The American Psychiatric Association reports to physicians “Don’t routinely prescribe antipsychotic medications as a first-line intervention for children and adolescents for any diagnosis other than psychotic disorders. Recent research indicates that use of antipsychotic medication in children has nearly tripled in the past 10 to 15 years, and this increase appears to be disproportionate among children with low family income, minority children and children with externalizing behavior disorders (i.e., rather than schizophrenia, other psychotic disorders and severe tic disorders). Evidence for the efficacy and tolerability of antipsychotic medications in children and adolescnets is inadequate and there are notable concerns about weight gain, metabolic side effects and a potentially greater tendency for cardiovascular changes in children and adolescents…Metabolic, neuromuscular and cardiovascular side effects are common in patients receiving antipsychotic medications.”
I believe labeling a child can become a self fulfilling prophecy. If a child is constantly getting cut down and labeled, I believe he will lose the will to try and become something better than expected. Yes, I had slowness in development and yes, I had a lot of emotional problems. But if everyone hastily slaps a label on a child, he or she will eventually live up to that characterization. This applies not only to children of all ages, but adults as well. We all need positive reinforcement. Don’t let anyone’s thoughts identify us and tell us what our limits are. Don’t let anyone design you and fill your head with doubt, you stand up proud and determined to become the architect of your mind and soul. You are the master of your own mind.
These hurtful words and labels do not uplift children. They are meant to demoralize them and make them feel like lesser beings. Even when kids bully or joke about being a “retard” or saying “I am dumb,” or, “You are stupid,” it gradually instills that negativity in their minds. The result is that oftentimes kids will have severe self esteem issues and may grow to fit that label. Their mental hard drive is being programmed, and these labels and words may never be erased. If you assimilate these limiting, destructive words, you may start believing what they imply.
And if everyone else believes in their accuracy, it can lead to various forms of self-destruction. You can see it in kids suffering from low self-esteem and lack of confidence. They just might be living up to a label somebody else has applied to them. What labels have you allowed to characterize yourself or your children? This labeling could have damaging effects throughout their life.
Watch motivational speaker and former foster child Derek Clark share some of the labels that he was diagnosed while he was in foster care.
My foster parents gave me an amazing gift by never telling me my labels. If I had known my foster care labels, I know I would have turned out very differently and I probably would be an addict or in prison right now or possibly even dead. The labels may have given me an excuse to act out more violently. Once again, don’t let anyone use a label to turn you into something you are not.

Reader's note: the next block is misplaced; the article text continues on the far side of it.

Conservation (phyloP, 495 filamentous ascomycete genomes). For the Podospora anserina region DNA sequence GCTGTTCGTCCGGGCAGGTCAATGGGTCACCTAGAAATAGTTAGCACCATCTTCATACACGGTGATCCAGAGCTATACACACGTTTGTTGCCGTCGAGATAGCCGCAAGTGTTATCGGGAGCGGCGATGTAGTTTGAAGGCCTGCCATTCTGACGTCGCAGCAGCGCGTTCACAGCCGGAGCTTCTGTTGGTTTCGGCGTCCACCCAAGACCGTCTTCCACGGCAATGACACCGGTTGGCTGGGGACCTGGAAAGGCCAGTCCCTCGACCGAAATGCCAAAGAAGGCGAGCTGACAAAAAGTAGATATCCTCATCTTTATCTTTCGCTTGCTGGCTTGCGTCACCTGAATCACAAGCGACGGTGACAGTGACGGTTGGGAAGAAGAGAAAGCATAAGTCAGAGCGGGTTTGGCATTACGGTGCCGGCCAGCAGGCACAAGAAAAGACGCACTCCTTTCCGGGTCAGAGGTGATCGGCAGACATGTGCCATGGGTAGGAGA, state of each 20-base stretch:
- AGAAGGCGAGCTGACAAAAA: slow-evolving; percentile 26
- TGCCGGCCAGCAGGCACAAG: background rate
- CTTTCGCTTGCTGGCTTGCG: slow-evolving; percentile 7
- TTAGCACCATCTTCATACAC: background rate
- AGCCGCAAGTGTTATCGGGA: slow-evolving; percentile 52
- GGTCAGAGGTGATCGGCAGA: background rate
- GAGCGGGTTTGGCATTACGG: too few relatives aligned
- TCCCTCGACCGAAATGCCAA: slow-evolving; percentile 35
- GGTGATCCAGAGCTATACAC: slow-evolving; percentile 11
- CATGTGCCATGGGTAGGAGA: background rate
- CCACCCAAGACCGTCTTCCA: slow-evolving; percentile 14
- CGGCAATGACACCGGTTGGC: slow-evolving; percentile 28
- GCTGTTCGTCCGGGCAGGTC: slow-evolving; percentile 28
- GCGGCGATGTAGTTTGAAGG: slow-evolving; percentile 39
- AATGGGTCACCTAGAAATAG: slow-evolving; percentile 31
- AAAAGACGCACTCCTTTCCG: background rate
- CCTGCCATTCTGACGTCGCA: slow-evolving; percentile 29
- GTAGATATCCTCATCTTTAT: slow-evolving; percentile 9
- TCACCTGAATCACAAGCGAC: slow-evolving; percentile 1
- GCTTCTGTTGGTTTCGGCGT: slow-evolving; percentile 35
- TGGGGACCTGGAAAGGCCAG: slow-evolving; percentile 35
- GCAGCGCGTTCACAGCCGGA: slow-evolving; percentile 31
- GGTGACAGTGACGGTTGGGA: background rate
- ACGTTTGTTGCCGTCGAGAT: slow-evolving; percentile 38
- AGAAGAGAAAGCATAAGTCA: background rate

While searching through my foster care records, my psychiatric and neurological evaluations shocked me when it stated that ‘Derek has the IQ of a 2 year old and is mentally retarded”. I dislike the word “retarded”. I believe mentally-challenged children are angels sent from Heaven to teach us the virtues of love, appreciation, sacrifice and selflessness. I have more respect for mentally-challenged people who overcome great obstacles than “normal, high-achieving” individuals. These special, mentally-challenged individuals are a gift. They are great teachers. We can all learn from them. Anyone with a disability is here to enrich our lives. Respect them, watch and listen to them. Even though some are unable to speak, we can still learn a lot from their silence. We are all connected as human beings. If your soul is open, it will allow you to see the little miracles working throughout our daily lives in mysterious ways.
Written by Motivational Speaker Derek Clark, a former foster kid for 13 years.
About Derek Clark
Derek Clark’s life is one of resilience and redemption. As a child he suffered unthinkable child abuse, abandonment and emotional distress before being turned over to the psychiatric hospital at age five. His 13 years in the San Francisco bay area foster care system reflected an early life of humiliation, aggression, emotional distress, overwhelming anxiety and being wrongfully labeled. Eventually, with the help of foster parents and mentors he defied the artificial limitations imposed upon him. Derek knows first hand how to cope with adversity and overcoming hardship. His past has never held him back from accomplishing what he set his heart and mind to.
Derek is an inspiring speaker/trainer, the Ambassador for the Foster Care Alumni of America, a featured expert on CNN Headline News and The Ricki Lake Show. Google has ranked Derek #1 “inspiring motivational speaker” out of 16 million listings and is also ranked #1 for “stories about never giving up” out of 320 million results. He is the author of six books including “Never Limit Your Life” and the “I Will Never Give Up” book series.
As a speaker, author and singer/songwriter, Derek has spoken and performed his music from Australia to Canada including a President of the United States. His true-life trials and personal triumphs have inspired organizations with his message of hope and unwavering perseverance.
His maxim is to make no excuses. He has turned his situation from a victim to a victor, equipping him with the Wisdom and the Will to never give up.
To reserve motivational speaker Derek Clark for your next conference, training or special event, please visit www.IWillNeverGiveUp.com